A common misconception among those wary of implementing bold climate action plans is that working towards sustainability comes with costs that may simply be too high. However, as technology progresses, ambitious climate action plans have become economic opportunities for communities throughout the nation—saving residents money, growing business profits, and decreasing greenhouse gas emissions.
One shining example of how sustainability, business and governance now coexist, can be seen in the decades-long undertakings throughout the state of New York. Since 2005, State and local leaders have reduced greenhouse gas emissions by 19%. This however represents only the first step. In a meeting this month with former Vice President Al Gore, Governor Andrew Cuomo, and Columbia University President Lee Bollinger, the State set forth bold new plans that would dramatically slash greenhouse gas emissions by 80% over the next thirty years, as well as committing to an increased use of renewable energies like wind and solar. These actions were part of a larger world movement of 42 municipalities that signed a “memorandum of understanding,” committing to keeping global warming under 2 degrees Celsius.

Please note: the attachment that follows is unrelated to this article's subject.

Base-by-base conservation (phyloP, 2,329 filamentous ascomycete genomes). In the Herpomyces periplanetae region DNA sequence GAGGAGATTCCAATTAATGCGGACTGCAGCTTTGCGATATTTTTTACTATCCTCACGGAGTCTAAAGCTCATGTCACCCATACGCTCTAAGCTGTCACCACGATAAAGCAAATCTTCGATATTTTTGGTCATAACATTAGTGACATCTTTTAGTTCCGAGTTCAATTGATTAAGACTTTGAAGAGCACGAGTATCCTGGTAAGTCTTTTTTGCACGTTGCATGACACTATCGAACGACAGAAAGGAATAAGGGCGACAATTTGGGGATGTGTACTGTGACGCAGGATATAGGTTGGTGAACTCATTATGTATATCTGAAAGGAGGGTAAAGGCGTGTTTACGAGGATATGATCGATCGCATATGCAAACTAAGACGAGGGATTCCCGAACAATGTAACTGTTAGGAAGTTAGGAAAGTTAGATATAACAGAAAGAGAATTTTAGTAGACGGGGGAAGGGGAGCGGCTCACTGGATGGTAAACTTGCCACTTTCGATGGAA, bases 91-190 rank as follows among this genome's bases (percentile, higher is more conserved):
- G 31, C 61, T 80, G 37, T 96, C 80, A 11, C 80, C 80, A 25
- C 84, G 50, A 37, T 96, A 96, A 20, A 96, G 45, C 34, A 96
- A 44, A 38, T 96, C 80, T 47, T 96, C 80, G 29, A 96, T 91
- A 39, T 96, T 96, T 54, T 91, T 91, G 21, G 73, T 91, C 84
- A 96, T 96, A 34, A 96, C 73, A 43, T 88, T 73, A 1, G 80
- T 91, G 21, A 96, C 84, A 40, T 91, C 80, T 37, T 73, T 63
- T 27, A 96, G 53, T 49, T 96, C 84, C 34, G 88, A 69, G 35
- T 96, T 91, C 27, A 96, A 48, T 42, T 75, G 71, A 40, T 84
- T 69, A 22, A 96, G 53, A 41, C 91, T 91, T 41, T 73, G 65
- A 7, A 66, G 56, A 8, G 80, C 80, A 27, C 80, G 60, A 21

The steps taken by leaders in New York have been a boom for businesses and residents in the state. By committing to principles of sustainability and implementing bold climate action plans, municipalities are able to modernize energy, transportation, and waste management sectors. These programs provide opportunities for expansion and movement toward the greater goal of sustainability.
Taking on climate change makes sense for states and cities. Mayors and municipal officials can facilitate private sector growth, decrease greenhouse emissions, and increase economic opportunities. Find out how your city can be part of these solutions by joining with other leaders who have already committed to building a Path to Positive Communities.
In the fall of 1975 I found myself sitting in Lester Milbrath's Environmental Politics graduate seminar at SUNY Buffalo, talking to the teaching assistant, my now longtime friend and colleague Sheldon Kamieniecki.
I distinctly remember thinking, how did we get here? Sheldon and I are from Brooklyn, so what does environmental policy have to do with the urban issues we care about?
The environmental stuff seemed interesting, but Earth Day appeared to be a fad and the environment was, at best, a second-tier political issue. Still, despite its low priority on the political agenda, the more we analyzed the interconnected set of problems humanity faced, the more I was convinced that the environment was the central issue of our time.
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